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It’s never too late to learn something new, especially if it involves fresh air, exercise and picture postcard scenery. If you’ve been thinking about getting on the slopes, either on skis or a snowboard, here are nine top spots for beginners. Each one also offers intermediate and advanced après ski and non-slope daytime activities ranging from cooking classes with star chefs to soaking in natural hot springs. These are the best ski resorts for beginners, because life should be downhill in winter.

Olympic Park |Credit: Utah Olympic Park

Olympic Park |Credit: Utah Olympic Park

Canyons, Park City, Utah – Most ski/snowboard schools are at the bottom of the mountain, where your sweeping mountain view is the parking lot. Not here. At Canyons in Park City, classes are mid-mountain, on a gentle “saddle” that inspires even the timid. Graduate to Boa, a cruiser that snakes (forgive the pun) around the mountain for nearly two-miles. The truly brave can strap themselves into a bobsled at Olympic Park for a rocket ride down an iced track, or opt for Snowshoe and Yoga tour with a bit of both. Unless you enjoy gridlock traffic, including in restaurants, and/or celebrity spotting, avoid the annual Sundance Film Festival in January.

Cervinia, Italy | Credit: Italian Tourist Board

Cervinia, Italy | Credit: Italian Tourist Board

Breuil-Cervinia, Italy – This is the quieter, less expensive, less glamorous side of the Matterhorn, where private lessons cost about the same as a group lesson on the Zermatt side. Enjoy a mid-day break at one of Breuil-Cervinia‘s mid-mountain cafes, or buy a pass to the summit to inhale a 360-view. Just be sure to get back to Cervinia before the lifts close, or you could be stranded in Switzerland and a budget-busting taxi ride around the mountain back to Italy. Or, stay in Zermatt for the nightlife and shopping, and learn for less on the Italian side.

Courchevel Tree Valleys map | Credit: Courchevel Tourisme

Courchevel Tree Valleys map | Credit: Courchevel Tourisme

Courcheval, France – With more than 400 miles of slopes ad nearly 200 lifts, even experienced skiers need a guide to help them navigate Courcheval‘s endless terrain, so you should hire one for double-duty as an instructor. This is one of the top family resorts in France, with plenty of long gentle runs and ski-in lodging and even an annual snowball fight day in the dedicated Family Park ski area. Off slope, take a cooking class at one of the Michelin-starred restaurants, or a hot air balloon ride over the landscape. Have a drink at the Louis Vuitton Hotel, because you probably can’t afford to stay there, but the over-the-top all-Vuitton décor is worth seeing for the price of a drink.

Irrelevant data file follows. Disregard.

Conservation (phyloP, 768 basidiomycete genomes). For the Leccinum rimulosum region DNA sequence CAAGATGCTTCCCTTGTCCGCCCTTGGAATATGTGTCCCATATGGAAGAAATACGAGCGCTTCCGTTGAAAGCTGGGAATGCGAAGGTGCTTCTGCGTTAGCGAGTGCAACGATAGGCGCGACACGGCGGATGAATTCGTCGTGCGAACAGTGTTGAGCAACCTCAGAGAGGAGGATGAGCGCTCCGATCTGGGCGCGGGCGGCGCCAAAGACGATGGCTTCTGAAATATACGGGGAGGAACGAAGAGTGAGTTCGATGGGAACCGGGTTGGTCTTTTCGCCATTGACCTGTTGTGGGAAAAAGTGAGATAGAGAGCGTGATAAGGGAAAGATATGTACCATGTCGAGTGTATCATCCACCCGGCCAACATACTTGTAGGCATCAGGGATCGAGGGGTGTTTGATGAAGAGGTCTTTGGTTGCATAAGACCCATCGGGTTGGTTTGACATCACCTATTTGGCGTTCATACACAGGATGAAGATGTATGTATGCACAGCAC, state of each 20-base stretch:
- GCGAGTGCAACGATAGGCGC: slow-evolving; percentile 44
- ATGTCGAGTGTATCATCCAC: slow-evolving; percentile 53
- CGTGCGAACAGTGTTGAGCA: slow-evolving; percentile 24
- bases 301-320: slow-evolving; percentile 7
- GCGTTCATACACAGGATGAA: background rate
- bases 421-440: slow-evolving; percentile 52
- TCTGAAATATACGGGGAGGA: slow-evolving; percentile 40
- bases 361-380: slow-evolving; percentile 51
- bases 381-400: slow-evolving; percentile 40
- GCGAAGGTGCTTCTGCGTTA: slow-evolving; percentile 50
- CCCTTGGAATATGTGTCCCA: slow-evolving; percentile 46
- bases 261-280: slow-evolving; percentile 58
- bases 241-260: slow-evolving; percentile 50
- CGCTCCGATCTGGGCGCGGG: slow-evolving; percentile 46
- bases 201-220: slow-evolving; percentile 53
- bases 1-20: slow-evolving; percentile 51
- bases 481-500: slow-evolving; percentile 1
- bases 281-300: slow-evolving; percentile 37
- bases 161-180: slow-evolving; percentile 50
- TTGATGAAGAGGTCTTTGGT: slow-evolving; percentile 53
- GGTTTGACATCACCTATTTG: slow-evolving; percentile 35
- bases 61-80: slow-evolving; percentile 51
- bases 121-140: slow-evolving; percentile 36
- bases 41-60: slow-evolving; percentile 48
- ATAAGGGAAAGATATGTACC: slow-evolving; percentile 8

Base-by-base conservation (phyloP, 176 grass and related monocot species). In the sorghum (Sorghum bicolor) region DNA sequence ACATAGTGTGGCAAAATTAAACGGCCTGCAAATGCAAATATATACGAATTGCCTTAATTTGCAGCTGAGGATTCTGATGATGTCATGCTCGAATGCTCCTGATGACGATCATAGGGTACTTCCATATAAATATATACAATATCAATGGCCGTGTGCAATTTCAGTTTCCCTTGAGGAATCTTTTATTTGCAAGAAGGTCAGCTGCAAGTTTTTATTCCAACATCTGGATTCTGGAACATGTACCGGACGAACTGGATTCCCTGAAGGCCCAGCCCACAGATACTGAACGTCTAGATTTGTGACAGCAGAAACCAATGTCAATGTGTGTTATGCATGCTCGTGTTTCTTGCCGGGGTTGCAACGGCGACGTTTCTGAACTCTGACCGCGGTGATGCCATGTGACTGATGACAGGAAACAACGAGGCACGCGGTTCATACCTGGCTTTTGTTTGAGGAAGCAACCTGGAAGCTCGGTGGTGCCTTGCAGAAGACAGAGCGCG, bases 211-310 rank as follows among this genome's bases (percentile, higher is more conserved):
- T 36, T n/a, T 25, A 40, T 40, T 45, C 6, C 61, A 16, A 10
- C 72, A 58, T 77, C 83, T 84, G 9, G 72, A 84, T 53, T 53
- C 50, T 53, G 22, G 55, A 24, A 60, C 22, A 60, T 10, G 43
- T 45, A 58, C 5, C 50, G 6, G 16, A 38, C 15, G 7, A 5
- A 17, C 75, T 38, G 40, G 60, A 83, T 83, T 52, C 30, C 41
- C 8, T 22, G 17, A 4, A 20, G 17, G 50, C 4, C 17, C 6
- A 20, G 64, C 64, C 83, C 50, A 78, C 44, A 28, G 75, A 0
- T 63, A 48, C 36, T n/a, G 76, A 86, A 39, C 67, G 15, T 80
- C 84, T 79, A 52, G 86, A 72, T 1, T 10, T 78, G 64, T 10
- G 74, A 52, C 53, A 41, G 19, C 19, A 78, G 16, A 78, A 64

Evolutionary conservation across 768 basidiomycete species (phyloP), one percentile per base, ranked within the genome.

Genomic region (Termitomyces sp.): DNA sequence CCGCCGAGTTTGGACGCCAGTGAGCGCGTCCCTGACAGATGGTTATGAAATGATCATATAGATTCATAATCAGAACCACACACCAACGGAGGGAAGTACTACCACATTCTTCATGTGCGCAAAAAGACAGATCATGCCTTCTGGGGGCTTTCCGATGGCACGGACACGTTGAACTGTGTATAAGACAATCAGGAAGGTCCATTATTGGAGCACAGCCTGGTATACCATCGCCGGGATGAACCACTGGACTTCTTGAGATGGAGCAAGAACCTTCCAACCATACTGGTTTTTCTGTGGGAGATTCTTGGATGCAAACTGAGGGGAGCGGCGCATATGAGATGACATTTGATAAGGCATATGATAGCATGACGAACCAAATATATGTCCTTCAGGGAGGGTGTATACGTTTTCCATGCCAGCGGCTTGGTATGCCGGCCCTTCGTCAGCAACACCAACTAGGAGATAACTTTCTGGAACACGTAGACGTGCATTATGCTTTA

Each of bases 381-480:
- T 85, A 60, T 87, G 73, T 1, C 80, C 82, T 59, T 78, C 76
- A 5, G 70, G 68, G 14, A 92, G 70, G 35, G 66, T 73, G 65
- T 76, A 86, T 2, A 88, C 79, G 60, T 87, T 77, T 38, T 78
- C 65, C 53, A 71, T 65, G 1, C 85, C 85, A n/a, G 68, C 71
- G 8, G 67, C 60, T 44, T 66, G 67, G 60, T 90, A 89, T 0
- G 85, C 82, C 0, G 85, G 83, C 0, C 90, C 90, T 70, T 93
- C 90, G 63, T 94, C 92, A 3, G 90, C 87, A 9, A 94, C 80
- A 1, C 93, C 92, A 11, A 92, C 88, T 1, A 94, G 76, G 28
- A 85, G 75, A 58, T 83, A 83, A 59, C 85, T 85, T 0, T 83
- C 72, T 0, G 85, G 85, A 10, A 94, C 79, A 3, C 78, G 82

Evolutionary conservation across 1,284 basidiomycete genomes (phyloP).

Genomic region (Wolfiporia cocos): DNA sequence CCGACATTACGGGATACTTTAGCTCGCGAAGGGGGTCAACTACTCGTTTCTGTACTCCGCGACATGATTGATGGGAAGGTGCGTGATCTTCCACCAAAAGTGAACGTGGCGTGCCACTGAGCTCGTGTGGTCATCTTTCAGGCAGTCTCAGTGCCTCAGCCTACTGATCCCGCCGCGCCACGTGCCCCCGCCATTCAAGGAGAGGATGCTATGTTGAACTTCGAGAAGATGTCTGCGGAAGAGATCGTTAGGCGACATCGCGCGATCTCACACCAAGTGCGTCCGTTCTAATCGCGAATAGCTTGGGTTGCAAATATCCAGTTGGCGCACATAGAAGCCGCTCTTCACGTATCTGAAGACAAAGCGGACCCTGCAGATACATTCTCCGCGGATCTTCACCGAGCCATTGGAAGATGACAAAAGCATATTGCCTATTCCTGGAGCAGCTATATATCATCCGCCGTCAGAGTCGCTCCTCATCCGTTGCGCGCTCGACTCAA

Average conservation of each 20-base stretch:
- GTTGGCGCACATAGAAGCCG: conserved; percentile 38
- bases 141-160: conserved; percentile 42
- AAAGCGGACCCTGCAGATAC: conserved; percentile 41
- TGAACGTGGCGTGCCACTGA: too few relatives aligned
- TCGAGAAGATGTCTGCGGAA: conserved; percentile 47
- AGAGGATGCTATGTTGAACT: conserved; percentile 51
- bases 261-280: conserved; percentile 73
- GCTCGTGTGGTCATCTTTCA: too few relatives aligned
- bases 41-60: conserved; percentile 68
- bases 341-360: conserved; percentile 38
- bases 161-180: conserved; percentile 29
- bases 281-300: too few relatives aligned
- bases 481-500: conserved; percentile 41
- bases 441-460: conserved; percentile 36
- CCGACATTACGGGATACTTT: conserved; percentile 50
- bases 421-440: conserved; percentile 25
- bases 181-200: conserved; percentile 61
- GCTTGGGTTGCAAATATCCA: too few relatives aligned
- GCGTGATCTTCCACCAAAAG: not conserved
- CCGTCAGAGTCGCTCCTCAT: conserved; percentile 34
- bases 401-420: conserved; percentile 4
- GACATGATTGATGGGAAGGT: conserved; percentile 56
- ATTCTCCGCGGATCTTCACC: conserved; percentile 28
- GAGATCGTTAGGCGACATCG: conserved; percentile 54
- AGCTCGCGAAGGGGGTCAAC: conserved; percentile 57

Related: 7 dude ranch vacations to take this summer.

Crested Butte | Credit: Eagles Nest by Crested Butte Lodging Hotel

Crested Butte | Credit: Eagles Nest by Crested Butte Lodging Hotel

Crested Butte, Colorado – It’s just another day in paradise here. Paradise Bowl, that is—it’s Crested Butte‘s a gentle, wide open area popular with newbie downhillers of all ages. The majority of terrain here is classified as beginner or intermediate, but there’s enough adrenalin on the back side of the mountain to challenge any experts in your group.   Take a walking tour of the historic buildings downtown in this authentic cattle town, or climb aboard a horse-drawn sleigh for dinner ata rustic 1950s cabin at the Lazy F Bar Ranch.

Cowboy Bar, Jackson Hole | Credit: Evelyn Kanter

Cowboy Bar, Jackson Hole | Credit: Evelyn Kanter

Jackson Hole, Wyoming – Sorry grown-up beginners, you don’t get to ride uphill from the base area to the top of the learner’s run in a wagon pulled by a snowmobile. But you do get to enjoy everything else that the iconic Jackson Hole resort has to offer, including a historic downtown with genuine wooden sidewalks that thunka-thunka to steps made in cowboy boots. Head for the Cowboy Bar, where barstools are saddles and there’s enough room on the dance floor for fancy two-steppng. The 2015/2016 season is the resort’s 50th, so there will be serious partying until the snow melts around Easter. Plus, Yellowstone National Park is up the road, with snowmobiling, frozen waterfalls, bison and elk.